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April 28, 1931 - Image 4

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The Michigan Daily, 1931-04-28

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N -

Published every morning except Monday dur-
ing the University year by the Board in Control
of Student Publications.
Member of Westcrn Conference Editorial Asso-
The Associated Press is exclusively entitled to
the use for republication of all news dispatches
credited to it or not otherwise credited in this
paper and the local news published herein.
Entered at the postoffice at Ann Arbor, Michi-
gan, as second Class miatter. Special rate of
postage granted by hird Assistant Postmaster
Subscription by carrier, $4.00; by mail, $4.50.
Offices: Ann Arbor Press JBuilding,' Mayn rd
Street. Phones: Editorial, 4925; Business, 21214.
Telephone 4925
Chairman Editorial Board
FRANK E. COOPER, City Editor
News Editor................Gurney Williams
Editorial Director............Walter W. Wilds
Assistant City Editor........Harold O. Warren
Sports Editor ..............O<ophA . Russell
Women's Editor ..... ,M...~arv IL. B(,liiyer
Music, Dramna, Boos...........1 m .. fonrnan
Assistant News Editor.......Chales t. Sprowi
Telegraph Editor ..........George A. Staute1
Copy Editor ...................Wi. E. 1 'yper
S. Beach Conger Charles R. Sprowl
Carl S. Forsythe ichard e. Tobin
David M. Nichol llarold 0. Warren
John D. Reindel
Sports Assistants
Sheldon C. Fullerton .J. Cullen Kennejy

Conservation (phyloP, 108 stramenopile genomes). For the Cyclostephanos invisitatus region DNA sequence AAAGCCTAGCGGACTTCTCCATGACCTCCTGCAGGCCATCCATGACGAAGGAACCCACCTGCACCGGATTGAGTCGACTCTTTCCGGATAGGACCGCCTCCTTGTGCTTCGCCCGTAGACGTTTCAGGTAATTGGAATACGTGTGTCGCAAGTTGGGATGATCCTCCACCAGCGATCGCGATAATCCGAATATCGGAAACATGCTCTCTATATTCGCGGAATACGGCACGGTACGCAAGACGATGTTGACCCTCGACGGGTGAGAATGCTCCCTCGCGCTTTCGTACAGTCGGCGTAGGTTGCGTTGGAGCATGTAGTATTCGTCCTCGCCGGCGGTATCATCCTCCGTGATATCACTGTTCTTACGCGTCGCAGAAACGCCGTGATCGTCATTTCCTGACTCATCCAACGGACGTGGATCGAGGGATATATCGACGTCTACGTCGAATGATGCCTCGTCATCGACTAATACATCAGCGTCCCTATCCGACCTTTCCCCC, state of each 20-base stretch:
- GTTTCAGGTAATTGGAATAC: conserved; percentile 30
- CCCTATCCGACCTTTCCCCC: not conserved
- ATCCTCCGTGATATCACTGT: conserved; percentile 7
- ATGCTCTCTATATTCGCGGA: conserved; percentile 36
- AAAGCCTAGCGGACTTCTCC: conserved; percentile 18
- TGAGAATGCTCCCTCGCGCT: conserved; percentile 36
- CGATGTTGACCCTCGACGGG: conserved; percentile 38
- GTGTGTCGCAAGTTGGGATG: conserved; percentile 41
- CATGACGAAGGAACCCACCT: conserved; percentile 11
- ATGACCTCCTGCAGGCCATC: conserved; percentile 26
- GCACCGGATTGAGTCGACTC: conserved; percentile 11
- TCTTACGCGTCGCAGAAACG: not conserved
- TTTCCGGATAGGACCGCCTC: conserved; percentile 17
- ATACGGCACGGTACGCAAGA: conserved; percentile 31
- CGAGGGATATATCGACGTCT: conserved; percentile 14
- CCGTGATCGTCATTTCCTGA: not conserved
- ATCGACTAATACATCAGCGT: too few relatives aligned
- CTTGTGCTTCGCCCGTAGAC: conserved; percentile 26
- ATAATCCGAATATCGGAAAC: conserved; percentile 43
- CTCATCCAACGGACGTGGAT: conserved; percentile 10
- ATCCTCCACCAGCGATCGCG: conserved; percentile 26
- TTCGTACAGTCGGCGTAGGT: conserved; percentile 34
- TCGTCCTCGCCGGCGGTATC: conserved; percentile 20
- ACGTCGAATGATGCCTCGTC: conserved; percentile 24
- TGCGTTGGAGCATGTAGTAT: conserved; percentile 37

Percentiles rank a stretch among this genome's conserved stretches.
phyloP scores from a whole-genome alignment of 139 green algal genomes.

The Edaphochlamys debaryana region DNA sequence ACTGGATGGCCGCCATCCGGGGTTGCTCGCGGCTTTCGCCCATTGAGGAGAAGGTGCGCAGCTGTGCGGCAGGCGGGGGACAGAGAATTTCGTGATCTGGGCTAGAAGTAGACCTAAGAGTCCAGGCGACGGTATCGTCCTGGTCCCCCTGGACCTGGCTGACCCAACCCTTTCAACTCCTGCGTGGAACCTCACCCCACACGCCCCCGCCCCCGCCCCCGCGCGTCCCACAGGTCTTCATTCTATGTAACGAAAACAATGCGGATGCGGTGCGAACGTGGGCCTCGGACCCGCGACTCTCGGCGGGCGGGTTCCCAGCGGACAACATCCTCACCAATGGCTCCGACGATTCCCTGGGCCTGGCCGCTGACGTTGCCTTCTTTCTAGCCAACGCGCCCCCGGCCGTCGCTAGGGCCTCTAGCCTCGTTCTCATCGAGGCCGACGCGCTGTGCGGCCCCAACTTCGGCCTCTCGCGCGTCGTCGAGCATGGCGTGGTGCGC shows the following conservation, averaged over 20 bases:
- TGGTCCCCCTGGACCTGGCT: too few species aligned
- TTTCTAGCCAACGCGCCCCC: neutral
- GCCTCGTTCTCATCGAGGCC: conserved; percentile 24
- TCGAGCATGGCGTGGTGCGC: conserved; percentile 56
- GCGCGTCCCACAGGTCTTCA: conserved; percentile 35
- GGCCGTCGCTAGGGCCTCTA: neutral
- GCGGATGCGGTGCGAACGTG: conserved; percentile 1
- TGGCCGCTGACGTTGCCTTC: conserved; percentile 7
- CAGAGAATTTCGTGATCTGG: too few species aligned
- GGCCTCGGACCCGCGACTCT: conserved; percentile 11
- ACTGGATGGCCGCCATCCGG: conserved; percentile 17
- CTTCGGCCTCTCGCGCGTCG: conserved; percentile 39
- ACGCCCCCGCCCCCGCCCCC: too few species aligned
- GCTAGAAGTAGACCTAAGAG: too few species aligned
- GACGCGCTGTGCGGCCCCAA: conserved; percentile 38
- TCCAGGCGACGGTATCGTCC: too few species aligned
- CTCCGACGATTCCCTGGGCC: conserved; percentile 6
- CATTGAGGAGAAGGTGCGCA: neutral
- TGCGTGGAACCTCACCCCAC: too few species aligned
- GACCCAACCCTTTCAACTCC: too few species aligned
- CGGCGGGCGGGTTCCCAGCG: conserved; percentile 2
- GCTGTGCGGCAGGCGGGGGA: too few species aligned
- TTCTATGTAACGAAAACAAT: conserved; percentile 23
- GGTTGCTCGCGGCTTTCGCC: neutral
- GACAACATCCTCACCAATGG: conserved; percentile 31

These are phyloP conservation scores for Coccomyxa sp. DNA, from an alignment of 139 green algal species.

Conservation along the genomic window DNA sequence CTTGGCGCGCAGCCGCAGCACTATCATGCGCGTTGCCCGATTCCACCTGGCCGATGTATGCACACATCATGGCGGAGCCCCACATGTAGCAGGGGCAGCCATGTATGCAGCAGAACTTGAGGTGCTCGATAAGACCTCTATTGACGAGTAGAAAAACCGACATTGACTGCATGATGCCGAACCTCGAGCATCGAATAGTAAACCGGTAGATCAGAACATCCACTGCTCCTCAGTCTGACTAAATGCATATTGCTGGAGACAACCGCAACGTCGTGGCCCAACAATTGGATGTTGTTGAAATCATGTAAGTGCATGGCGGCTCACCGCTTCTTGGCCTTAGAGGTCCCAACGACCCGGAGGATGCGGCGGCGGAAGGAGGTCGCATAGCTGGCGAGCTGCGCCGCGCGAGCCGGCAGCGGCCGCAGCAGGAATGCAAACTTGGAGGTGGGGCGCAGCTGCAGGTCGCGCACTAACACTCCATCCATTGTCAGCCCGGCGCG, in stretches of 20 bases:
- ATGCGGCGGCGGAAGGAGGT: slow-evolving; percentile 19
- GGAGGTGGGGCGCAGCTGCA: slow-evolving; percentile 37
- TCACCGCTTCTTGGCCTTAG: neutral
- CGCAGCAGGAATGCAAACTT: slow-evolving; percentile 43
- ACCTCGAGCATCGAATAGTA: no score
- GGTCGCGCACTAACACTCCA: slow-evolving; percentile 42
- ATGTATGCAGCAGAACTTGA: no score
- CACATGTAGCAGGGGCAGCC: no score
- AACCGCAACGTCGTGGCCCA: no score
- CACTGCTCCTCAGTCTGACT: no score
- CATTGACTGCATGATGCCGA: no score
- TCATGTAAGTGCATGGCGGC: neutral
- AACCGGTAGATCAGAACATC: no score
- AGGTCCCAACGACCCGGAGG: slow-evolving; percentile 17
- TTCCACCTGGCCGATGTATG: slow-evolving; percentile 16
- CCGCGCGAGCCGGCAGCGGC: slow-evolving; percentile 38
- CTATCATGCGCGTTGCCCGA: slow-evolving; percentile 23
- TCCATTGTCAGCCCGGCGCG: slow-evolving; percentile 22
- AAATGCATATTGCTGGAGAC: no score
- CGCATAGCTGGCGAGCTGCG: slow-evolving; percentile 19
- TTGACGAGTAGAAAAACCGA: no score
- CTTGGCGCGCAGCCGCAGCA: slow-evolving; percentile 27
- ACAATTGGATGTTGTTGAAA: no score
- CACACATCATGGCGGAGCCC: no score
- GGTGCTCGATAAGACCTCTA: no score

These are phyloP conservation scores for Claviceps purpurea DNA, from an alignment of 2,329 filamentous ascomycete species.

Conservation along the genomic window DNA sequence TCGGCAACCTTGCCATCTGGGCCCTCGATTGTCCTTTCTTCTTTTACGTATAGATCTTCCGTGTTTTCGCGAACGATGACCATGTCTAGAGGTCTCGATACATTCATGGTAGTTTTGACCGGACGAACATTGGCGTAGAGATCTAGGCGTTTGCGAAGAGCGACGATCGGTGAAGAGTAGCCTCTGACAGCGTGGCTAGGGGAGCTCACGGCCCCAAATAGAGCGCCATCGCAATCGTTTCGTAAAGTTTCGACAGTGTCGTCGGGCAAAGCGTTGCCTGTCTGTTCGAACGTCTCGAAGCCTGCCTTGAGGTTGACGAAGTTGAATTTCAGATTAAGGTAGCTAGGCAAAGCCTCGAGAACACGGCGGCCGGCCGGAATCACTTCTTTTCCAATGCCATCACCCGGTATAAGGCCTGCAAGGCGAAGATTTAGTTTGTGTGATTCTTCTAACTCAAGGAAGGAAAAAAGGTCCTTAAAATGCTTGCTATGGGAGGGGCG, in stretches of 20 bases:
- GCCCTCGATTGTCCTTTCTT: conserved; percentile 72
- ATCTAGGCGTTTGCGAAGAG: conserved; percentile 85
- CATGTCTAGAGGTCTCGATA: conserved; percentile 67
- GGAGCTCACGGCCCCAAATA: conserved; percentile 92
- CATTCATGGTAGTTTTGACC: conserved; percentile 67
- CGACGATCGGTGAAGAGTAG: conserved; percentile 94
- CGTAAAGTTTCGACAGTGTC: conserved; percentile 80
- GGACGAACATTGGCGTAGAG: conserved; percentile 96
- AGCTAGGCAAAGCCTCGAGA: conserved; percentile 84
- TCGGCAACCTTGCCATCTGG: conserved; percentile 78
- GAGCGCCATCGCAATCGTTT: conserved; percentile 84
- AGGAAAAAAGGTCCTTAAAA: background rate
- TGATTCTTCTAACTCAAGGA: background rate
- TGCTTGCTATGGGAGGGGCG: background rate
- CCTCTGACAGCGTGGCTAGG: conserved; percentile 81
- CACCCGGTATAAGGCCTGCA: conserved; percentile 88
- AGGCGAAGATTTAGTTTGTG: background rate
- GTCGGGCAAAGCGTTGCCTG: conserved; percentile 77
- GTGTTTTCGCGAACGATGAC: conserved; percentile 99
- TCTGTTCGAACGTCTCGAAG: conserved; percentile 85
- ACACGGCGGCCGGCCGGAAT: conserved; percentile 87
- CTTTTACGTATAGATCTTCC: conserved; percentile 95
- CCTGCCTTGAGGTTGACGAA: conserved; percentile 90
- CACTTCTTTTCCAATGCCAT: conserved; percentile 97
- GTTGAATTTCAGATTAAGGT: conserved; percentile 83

Charles A. Sanford

Editorial Comment
(From Yale Daily News)
There are some undergraduates
who used the statistics of salariesR
in various fields as a key to theirI
choice of courses. If law enforce-l
ment and racketeering had been on
the bill of fare, the money-makers
would probably have signed up
solidly. But the chances are good
that only a few would have kept1
above the starving line in politics'
or a racket.
The money mirage is a convinc-
ing one, and therefore more dan-
gerous. It often leads men into
professions for which they are
mentally unequipped, when their
real success lies in another direc-
tion. It makes poor engineers of
promising authors and third rate
lawyers of potential physicists.
There is no individual promise to
men in any department. Their
future success depends entirely on
their ability to produce and does
not accrue from the department to
which they are attached. It is true
that the men who can produce
,raise the standing of the depart-
ment, but the department does not
mould their futures.
It is up to the individual to pick
out the course of study best adapt-
ed to his own abilities and eccen-
tricities. If he cannot do well in
such a course, his chances else-
where are still more misty.
There is also a group which deems
it the greatest of accomplishments
to have no Thursday, Friday, and